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Musculoskeletal pain. NSAIDs, analgesics and non-drug approaches. Targeting treatment in OA. Other pharmaceutical options. Core Treatments. Other non-drug treatments. Self-management techniques. Relatively safe pharmaceutical options. Surgery.

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musculoskeletal pain

Musculoskeletal pain

NSAIDs, analgesics and non-drug approaches

targeting treatment in oa
Targeting treatment in OA

Other pharmaceutical options

Core Treatments

Other non-drug treatments

Self-management techniques

Relatively safe pharmaceutical options


NICE Clinical Guideline 59:Osteoarthritis, Feb 2008

houston we have a problem 1 merec extra issue 30 november 2007
Houston, we have a problem…(1)MeReC Extra Issue 30. November 2007
  • All NSAIDscarry a risk of GI side effects
    • Risk increases with age, presence of comorbidities and dose of NSAID
  • Coxibshave a lower GI risk than traditional NSAIDs
    • Dyspepsia can still occur and may be as common as with traditional NSAIDs
    • Severe and sometimes fatal GI reactions can occur
    • Benefits diminished when co-administered with aspirin
  • Low-dose ibuprofen has a lower GI risk than diclofenac and naproxen
  • Using a PPI significantly reduces the risk of serious GI adverse effects and dyspepsia with any NSAID
    • No good evidence that adding a PPI to a coxib is more beneficial than adding a PPI to a traditional NSAID
houston we have a problem 2 merec extra issue 30 november 2007
Houston, we have a problem…(2)MeReC Extra Issue 30. November 2007
  • Coxibs cause a small increased absolute risk of thrombotic events compared with placebo
    • The excess risk is estimated to be about 3 cases per 1000 users treated for 1 year on average
    • This risk increases with dose and persists throughout treatment
    • All coxibs are contraindicated for patients with established ischaemic heart disease, peripheral arterial disease and/or cerebrovascular disease
  • Diclofenac150mg/d has a thrombotic risk profile similar to that of the coxibs
  • Ibuprofen 1200mg/d and naproxen1000mg/d have a lower thrombotic risk
  • Cardio-renal effects seem to apply to all NSAIDs and selective COX-2 inhibitors, and contribute to CV risk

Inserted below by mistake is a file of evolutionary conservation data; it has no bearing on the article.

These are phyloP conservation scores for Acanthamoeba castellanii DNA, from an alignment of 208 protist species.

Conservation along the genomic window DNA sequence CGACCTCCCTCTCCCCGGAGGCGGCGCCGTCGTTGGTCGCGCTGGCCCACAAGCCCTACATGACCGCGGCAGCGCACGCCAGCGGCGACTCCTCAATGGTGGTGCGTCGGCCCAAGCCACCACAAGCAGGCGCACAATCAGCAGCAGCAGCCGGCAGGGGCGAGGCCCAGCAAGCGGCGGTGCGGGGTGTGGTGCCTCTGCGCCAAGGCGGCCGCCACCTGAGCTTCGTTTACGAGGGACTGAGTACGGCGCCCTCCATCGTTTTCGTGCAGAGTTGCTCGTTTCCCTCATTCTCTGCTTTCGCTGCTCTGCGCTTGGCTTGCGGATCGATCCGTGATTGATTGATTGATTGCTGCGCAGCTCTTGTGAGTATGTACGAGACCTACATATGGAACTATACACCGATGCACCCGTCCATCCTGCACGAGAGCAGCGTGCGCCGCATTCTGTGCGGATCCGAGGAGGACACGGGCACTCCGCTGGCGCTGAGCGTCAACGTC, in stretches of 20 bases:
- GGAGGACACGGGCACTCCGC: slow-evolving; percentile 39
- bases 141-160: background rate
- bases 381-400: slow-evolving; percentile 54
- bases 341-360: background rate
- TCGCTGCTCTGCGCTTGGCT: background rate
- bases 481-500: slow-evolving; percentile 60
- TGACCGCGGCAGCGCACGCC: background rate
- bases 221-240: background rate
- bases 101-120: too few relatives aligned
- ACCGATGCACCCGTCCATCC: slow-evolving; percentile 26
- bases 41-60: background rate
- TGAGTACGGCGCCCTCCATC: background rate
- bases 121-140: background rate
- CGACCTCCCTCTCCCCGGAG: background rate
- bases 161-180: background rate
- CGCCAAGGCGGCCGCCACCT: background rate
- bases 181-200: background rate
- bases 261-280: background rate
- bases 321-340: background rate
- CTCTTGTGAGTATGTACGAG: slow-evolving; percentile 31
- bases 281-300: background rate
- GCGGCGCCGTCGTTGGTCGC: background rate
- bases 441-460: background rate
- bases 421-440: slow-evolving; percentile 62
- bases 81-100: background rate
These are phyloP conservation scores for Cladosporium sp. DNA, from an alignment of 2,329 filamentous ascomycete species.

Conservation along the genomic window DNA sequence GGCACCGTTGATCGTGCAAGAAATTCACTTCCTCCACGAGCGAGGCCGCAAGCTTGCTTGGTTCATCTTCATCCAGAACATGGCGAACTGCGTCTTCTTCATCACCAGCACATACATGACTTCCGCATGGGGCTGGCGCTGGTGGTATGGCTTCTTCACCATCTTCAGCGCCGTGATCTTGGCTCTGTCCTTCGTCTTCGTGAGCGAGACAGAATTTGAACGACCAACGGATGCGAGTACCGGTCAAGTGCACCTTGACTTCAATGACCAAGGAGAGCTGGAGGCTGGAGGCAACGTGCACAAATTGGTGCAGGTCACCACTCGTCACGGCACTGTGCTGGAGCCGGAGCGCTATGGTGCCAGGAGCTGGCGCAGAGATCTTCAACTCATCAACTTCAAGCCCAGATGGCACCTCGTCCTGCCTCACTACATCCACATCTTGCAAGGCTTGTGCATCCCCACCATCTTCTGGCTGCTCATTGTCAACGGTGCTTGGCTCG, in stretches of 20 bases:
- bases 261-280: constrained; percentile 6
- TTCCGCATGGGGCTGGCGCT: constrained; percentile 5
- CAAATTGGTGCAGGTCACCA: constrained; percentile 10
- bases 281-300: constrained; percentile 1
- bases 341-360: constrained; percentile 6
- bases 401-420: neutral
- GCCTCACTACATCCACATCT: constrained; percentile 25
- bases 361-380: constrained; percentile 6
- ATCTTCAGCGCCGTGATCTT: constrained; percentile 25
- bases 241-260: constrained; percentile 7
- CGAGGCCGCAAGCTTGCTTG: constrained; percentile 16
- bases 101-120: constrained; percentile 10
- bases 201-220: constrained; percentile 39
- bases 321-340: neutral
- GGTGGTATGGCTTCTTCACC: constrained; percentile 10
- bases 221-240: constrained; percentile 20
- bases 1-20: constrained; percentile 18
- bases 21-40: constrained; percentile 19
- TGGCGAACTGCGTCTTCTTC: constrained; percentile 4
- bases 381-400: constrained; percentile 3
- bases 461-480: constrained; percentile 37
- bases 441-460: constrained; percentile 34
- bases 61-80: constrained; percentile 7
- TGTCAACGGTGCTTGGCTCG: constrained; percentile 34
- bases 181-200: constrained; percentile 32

cv risks it s a volume thing merec extra issue 30 november 2007
CV risks? It’s a volume thing…MeReC Extra Issue 30. November 2007
  • Prescribing of coxibsmay be responsible for approximately 240additional or premature CV events per year in England alone
  • Approximately 2000additional or premature CV events per year could be caused by diclofenac prescribing

NSAID prescribing in England April to June 2007: % total items (4.3 million)

what do we need to consider
What do we need to consider?

For the individual patient there will be a trade-off along each of these dimensions

Cardiovascular risks

Symptoms and response to treatment

Gastrointestinal risks

so what s the deal
So, what’s the deal?

For patients taking NSAIDs which carry a higher CV risk:

  • Switching to paracetamol 4g/day
    • Will reduce cardiovascular risk
    • Will reduce gastrointestinal risk
    • Efficacy?
  • Switching to ibuprofen 1200mg/day
    • Will reduce cardiovascular risk
    • Will reduce gastrointestinal risk (especially if use a PPI as well)
    • Efficacy?
  • Switching to naproxen 1g/day
    • Will reduce cardiovascular risk
    • May increase gastrointestinal risk (but what about using a PPI?)
    • Efficacy?
who should we prioritise for review
Who should we prioritise for review?
  • People at high GI risk
    • Age >65 years
    • History of GI bleeding, ulcer or perforation
    • Those taking medicines that increase risk of upper-GI AEs (eg warfarin, aspirinand corticosteroids)
    • Serious comorbidity, eg CV disease, renal or hepatic impairment, diabetes or hypertension
    • Prolonged duration or maximum doses of NSAID
    • Excessive alcohol use
    • Heavy smoking
  • People at high CV risk
    • Those with established CVD
    • Those taking CV medication, especially aspirin and clopidogrel
    • Older men
    • Smokers
    • People with diabetes
  • Some risk factors increase both CV and GI risk — people with these need particular attention
three steps to nsaid heaven tm
Three steps to NSAID heavenTM
  • Don’t use them unless you have to
    • The only way to avoid NSAID side effects is not to use them
    • Paracetamol works for many
    • Employ non-drug interventions routinely
    • Consider topical NSAIDs ahead of oral NSAIDs for OA
  • If you have to use them, use them wisely
    • The balance of benefits and risks needs to be carefully assessed; think about CV, GI and renal issues routinely
    • Use a safer drug (ibuprofen, then naproxen) in the lowest effective dose for the shortest period
    • NSAID users should be a high priority for medication review: are NSAIDs effective/needed? Drug holidays? Don’t issue repeat prescriptions without review
  • Consider gastroprotection in those at high risk
    • Options are PPIs, double-dose H2RAs, misoprostol
    • Co-prescribe PPI with NSAID for OA

All of this particularly applies to those aged over 65 years